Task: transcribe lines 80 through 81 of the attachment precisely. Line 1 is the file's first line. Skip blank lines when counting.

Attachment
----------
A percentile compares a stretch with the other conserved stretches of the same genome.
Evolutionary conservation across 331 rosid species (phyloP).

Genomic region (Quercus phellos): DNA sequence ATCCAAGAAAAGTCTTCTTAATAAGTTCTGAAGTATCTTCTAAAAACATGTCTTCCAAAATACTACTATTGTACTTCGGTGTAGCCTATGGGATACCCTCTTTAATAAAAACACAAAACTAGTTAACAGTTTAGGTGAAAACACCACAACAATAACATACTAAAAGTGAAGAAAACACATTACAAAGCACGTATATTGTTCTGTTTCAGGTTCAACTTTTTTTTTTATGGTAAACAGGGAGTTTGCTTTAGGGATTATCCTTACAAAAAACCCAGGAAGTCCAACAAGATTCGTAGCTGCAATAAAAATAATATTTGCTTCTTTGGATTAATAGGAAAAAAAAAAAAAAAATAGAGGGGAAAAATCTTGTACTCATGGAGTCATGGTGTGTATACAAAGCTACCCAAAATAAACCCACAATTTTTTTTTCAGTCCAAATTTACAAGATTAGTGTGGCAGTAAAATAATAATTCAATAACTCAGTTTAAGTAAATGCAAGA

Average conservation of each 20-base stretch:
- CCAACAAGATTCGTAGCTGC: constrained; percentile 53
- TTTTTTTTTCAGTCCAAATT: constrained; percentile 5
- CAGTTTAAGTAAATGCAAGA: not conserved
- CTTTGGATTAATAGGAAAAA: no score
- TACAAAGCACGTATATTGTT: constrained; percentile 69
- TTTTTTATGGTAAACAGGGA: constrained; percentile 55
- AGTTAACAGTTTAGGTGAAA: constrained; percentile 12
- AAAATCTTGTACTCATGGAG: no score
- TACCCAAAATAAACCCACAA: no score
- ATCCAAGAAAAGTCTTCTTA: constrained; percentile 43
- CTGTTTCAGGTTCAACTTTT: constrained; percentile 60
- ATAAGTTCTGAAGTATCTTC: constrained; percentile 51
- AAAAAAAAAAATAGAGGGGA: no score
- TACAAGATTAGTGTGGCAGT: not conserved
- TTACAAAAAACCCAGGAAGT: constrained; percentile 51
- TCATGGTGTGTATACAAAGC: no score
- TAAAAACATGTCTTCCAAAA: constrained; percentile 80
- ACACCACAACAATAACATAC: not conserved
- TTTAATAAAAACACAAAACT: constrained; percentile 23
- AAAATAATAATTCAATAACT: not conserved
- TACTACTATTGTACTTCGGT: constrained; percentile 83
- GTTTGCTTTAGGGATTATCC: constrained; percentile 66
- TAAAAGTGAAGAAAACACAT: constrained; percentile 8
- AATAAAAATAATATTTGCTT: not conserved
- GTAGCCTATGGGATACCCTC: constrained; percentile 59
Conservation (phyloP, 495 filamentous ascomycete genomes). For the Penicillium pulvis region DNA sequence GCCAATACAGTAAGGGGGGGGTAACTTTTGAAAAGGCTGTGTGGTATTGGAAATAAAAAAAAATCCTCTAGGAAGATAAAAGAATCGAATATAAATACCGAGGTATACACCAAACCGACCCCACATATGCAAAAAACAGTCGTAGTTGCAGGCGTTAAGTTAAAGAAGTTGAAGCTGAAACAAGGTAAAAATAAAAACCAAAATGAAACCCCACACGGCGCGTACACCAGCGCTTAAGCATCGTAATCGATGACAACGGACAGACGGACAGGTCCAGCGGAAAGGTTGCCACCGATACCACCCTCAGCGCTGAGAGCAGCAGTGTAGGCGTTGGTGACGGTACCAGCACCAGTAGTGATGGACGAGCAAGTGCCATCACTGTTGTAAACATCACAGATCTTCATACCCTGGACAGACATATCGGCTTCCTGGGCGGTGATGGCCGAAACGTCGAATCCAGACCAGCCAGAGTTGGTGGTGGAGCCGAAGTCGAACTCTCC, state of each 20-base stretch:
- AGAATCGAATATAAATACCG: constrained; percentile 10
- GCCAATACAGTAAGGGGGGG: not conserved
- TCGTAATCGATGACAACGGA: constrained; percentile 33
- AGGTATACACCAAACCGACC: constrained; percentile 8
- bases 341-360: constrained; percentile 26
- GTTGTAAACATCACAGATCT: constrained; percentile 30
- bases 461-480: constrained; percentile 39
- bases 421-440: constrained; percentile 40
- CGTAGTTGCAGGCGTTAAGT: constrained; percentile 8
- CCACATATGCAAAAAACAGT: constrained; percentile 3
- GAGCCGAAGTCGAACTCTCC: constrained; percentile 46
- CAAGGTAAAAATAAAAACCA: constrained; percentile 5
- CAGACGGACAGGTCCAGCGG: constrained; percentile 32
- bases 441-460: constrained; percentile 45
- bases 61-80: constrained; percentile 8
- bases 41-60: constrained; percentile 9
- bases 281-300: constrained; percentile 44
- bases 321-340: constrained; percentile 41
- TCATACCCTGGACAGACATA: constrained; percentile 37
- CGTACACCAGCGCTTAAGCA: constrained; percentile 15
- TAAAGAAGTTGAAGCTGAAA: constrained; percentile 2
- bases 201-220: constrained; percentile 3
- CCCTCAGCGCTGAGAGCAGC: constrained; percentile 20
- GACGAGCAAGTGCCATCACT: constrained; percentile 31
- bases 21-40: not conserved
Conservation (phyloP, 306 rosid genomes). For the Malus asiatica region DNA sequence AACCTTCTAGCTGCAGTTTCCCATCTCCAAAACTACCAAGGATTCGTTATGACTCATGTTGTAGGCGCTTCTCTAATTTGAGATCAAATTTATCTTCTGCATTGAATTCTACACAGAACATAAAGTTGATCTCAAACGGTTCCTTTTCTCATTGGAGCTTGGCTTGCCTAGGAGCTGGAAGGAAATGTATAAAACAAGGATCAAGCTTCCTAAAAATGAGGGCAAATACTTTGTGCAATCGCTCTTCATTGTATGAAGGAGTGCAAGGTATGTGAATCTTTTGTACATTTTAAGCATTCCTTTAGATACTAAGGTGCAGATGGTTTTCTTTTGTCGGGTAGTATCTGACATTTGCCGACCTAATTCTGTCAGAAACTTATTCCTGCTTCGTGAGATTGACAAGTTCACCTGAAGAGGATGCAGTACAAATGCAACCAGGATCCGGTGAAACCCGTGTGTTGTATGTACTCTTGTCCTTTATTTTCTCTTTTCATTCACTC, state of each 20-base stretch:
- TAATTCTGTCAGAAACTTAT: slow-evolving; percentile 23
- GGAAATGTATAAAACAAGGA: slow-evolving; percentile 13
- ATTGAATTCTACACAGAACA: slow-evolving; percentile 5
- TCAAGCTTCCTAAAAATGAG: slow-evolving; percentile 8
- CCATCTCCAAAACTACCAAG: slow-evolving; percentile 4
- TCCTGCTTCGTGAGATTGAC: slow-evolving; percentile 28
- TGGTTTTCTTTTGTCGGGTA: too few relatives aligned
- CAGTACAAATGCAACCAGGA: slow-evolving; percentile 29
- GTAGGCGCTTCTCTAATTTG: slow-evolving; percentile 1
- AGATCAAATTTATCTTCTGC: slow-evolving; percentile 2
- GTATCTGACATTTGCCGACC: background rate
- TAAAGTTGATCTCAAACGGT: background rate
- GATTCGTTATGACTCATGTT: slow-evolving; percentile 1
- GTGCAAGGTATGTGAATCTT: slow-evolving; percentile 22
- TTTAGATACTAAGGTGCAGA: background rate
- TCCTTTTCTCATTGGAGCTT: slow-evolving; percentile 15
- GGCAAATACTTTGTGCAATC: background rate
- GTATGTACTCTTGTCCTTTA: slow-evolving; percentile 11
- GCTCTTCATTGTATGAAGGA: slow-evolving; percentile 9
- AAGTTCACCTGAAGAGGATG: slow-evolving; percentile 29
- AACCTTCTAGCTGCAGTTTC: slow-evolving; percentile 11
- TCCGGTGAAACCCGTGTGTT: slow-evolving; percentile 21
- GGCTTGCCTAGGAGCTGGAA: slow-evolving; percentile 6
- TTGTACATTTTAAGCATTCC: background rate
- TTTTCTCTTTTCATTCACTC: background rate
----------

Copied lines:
- TTGTACATTTTAAGCATTCC: background rate
- TTTTCTCTTTTCATTCACTC: background rate